At some point in life, you may have to care for someone, whether it is your mother, father, child, sibling, or grandparent.  

Looking after someone, you love or care about can be extremely rewarding but can also take a toll on your mental and physical health. As a carer, you put someone else’s needs before you own, which can be exhausting but there are some steps which may help reduce the pressures of being a carer. It is important you take time out and manage your own wellbeing whilst caring for someone else, to ensure you can care for them the best as can be.  

Talk about your feelings and share your thoughts.  
As a carer, you take on a lot of responsibility, it is important to speak about your feelings and have someone you can confide in and talk to. Whether it is a family member, friend, neighbour or a professional. 

However, if you would not feel comfortable speaking to any of these people, there are online carers forums you can join, where you can talk to others virtually rather than in person.   

Be realistic.  
It is good to know your strengths and weaknesses, define what you are good at as a carer and what you may need extra support with. It is also important to try and accept the things you cannot change and realise you do not have to do things alone; it is ok to ask for help.  

Write down the benefits of having extra support, identify the reasons your property may need adapting to be more accessible and any other changes that could make your life a little bit easier and improve the quality of life of the person you are caring for.  

If you need additional help to care for your loved one, don’t be afraid to seek support.  

Take time out.  
 At certain times, as a carer you may feel under pressure and stressed, therefore it is vital, you are able to have a little ‘me’ time, whether that is going for a walk, having a nap or meeting up with friends, you should try to make time for the things you enjoy.  
As a carer, you may feel solely responsible for the people you are caring for and may feel guilty when you take time away or take a break. However, remember, you should not feel guilty, if you are a carer, you are a kind, special person who is doing a very selfless job, helping a loved one, family member or friend.  A short break may help you feel a lot better.  

“I started to get my nails done every three weeks, whilst my husband was looked after, I really looked forward to my appointments, spending time in the salon with other ladies, and relaxing whilst getting my nails done.“ – Wendy, her husband’s carer  

Sometimes the pressure of caring for someone else can build up, it is understandable and may be a sign that you need a longer break. Ask another family member if they can care for the person, you are caring for, however if this is not an option, there are many respite services available in Salford.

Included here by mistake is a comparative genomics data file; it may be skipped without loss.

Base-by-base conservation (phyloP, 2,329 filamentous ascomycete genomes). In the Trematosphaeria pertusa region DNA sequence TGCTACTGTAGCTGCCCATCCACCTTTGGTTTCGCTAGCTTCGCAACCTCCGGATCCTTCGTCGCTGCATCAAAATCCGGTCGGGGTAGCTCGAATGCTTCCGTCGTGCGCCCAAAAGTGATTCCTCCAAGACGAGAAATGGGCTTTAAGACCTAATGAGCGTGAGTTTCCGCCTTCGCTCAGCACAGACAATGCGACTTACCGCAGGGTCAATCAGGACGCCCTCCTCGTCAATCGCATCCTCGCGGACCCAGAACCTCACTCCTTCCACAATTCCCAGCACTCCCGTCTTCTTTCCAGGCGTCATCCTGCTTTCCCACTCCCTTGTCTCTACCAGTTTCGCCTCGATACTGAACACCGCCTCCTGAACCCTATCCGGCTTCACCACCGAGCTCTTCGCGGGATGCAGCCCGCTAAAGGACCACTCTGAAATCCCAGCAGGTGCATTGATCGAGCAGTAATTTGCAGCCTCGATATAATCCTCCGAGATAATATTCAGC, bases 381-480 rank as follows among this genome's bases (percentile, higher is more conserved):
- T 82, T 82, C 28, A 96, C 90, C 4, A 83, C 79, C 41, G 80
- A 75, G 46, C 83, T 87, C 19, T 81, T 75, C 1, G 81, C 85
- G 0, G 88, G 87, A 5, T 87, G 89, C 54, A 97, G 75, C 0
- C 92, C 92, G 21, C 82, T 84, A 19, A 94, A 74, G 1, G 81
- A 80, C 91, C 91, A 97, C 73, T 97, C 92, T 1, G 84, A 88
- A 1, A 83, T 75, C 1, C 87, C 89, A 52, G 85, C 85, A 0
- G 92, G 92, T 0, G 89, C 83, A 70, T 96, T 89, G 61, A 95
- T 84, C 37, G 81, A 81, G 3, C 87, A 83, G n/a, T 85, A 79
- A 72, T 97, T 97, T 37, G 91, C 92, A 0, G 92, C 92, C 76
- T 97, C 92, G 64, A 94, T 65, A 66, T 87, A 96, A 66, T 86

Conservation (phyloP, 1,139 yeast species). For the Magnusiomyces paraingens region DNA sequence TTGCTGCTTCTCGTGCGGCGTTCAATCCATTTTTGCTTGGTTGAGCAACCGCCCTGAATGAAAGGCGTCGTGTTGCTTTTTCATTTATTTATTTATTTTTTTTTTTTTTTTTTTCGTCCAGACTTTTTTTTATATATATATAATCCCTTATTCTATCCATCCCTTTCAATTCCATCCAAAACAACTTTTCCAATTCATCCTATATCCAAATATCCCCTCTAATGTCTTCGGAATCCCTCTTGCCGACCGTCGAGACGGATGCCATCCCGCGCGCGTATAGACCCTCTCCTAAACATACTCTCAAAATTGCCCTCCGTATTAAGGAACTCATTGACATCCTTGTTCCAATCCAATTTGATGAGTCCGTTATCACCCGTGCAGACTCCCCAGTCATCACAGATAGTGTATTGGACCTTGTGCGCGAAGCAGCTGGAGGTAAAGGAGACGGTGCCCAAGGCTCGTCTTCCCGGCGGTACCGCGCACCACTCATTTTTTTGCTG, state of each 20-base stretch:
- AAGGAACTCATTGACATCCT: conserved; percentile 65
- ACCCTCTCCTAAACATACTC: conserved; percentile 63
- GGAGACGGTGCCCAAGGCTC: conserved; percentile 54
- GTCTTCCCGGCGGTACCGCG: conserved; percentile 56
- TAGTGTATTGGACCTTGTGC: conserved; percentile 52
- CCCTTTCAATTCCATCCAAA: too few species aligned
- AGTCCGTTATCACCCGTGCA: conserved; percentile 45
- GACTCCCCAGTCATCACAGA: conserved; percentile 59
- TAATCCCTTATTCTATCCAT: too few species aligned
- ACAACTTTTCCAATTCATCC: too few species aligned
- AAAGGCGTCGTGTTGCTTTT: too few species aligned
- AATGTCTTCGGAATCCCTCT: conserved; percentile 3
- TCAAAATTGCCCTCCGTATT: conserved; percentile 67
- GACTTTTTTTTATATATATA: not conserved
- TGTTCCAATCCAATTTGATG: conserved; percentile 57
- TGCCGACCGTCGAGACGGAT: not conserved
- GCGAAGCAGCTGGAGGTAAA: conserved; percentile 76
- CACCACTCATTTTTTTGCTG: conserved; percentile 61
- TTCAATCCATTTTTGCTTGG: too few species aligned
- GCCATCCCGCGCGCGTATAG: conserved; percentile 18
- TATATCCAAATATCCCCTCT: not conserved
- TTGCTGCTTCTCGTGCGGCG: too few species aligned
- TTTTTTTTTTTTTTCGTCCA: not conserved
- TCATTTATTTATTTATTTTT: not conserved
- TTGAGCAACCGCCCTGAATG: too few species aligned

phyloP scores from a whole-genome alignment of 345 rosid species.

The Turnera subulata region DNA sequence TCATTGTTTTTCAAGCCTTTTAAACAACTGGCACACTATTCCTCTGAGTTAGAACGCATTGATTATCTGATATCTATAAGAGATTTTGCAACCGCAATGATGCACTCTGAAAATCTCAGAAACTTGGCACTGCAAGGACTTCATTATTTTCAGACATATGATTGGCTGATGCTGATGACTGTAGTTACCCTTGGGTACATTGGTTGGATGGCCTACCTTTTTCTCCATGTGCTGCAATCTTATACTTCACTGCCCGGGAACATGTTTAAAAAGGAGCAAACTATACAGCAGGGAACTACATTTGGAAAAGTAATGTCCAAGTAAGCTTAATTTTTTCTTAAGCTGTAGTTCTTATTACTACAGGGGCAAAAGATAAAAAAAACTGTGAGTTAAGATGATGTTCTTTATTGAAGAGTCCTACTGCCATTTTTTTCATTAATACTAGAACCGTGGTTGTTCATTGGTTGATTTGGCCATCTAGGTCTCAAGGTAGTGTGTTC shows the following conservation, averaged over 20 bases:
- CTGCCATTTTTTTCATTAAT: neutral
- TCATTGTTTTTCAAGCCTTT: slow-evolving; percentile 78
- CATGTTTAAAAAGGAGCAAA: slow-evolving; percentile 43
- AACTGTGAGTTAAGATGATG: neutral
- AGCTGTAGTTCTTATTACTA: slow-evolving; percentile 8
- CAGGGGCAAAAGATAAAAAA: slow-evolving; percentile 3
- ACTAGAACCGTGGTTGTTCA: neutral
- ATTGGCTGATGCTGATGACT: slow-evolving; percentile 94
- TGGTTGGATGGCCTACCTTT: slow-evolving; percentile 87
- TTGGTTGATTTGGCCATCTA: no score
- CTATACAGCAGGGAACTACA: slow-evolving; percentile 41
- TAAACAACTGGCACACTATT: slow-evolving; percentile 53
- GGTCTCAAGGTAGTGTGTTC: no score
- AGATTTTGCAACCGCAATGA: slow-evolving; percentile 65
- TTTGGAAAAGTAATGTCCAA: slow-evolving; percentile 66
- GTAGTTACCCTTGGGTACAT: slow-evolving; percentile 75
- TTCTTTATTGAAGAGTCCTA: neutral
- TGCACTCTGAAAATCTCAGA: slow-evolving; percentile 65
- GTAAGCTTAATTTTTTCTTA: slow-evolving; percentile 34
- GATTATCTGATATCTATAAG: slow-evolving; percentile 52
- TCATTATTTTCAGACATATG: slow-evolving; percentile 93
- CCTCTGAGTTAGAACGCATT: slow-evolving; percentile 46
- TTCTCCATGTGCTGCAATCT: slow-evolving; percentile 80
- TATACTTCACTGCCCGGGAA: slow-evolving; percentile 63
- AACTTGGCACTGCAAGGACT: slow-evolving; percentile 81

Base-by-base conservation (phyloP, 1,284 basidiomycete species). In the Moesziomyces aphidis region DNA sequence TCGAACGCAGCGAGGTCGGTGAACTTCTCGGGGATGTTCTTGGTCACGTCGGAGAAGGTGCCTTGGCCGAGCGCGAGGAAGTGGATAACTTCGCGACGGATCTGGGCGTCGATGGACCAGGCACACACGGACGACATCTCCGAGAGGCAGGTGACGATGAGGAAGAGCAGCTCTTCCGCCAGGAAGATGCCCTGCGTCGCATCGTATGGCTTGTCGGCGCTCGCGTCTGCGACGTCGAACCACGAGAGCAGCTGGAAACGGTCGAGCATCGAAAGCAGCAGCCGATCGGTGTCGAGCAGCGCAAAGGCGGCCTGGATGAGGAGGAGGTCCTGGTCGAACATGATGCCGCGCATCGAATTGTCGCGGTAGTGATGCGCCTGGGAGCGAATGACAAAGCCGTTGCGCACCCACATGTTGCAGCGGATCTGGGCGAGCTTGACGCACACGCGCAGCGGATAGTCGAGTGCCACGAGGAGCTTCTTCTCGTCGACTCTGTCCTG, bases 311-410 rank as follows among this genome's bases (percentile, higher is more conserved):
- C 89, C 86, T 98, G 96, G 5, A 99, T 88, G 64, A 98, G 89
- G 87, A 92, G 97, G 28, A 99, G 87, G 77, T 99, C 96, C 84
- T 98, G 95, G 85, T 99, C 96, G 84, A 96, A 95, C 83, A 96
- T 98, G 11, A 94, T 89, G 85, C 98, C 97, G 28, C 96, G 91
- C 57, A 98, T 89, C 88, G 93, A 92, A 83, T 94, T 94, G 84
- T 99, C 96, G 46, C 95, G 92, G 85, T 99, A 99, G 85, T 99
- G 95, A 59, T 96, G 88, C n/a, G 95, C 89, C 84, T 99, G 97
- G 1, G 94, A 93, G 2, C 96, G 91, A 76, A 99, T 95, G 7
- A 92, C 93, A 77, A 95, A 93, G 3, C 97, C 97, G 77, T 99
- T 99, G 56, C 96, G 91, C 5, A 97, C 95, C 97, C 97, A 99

At Aspire, we have two respite facilities: 

Our Poppy Dementia Suite offers respite support for people living with dementia – read more.  

Our Granville Respite offers respite support for people living with Autism and learning disabilities – read more.   

Be prepared and organised.  
We know as a carer, you barely get a minute to yourself throughout the day however when you do, it is a good idea to plan your time and list your caring responsibilities. This may seem time consuming however it will help you to be organised throughout the week and minimise the feeling of stress. 

Consider what could make your life easier, such as online shopping , meal preparation or even asking your pharmacist to use a daily medication box to help get you organised. Sometimes a couple of hours once a week can save you a great deal of time daily.  

Look after your mental and physical health.  
Looking after your mental and physical health is especially important if you are a carer. If you are fit and healthy, it won’t only help you, but it gives you a better chance of providing the best care for your loved one. You can keep healthy by eating a well-balanced diet, exercising regularly and looking after your mental health too.  

At Aspire, we hold daily activities at our dementia friendly hub which range from chair-based exercises, tai chi, kurling and much more. All our groups are dementia friendly and accessible for you and the person living with dementia. Our Humphrey Booth Resource Centre is a safe environment for you to visit with the person you care for, it is a chance for you to talk to people in similar situations whilst the person you are caring for can chat to others, make friends, and join in with activities. Find out more about our here:  

Join support groups. 
At our dementia friendly Humphrey Booth Resource Centre, we have a Dementia Carers and Ex Carers Support group which is held monthly and organised by Pat Foy, Jackie Gandy, and Pam Williamson. 

Carers and Ex Carers support group is a chance to share your dementia journey and meet new people who share their experiences. You do not have to do it alone.  The group also arranges guest speakers, day trips and meals out.  

Join the group today, by calling: 

Pat Foy – 0161 788 9806 
Jackie Gandy – 0161 736 4059 
Pam Williamson – 0161 794 8219 

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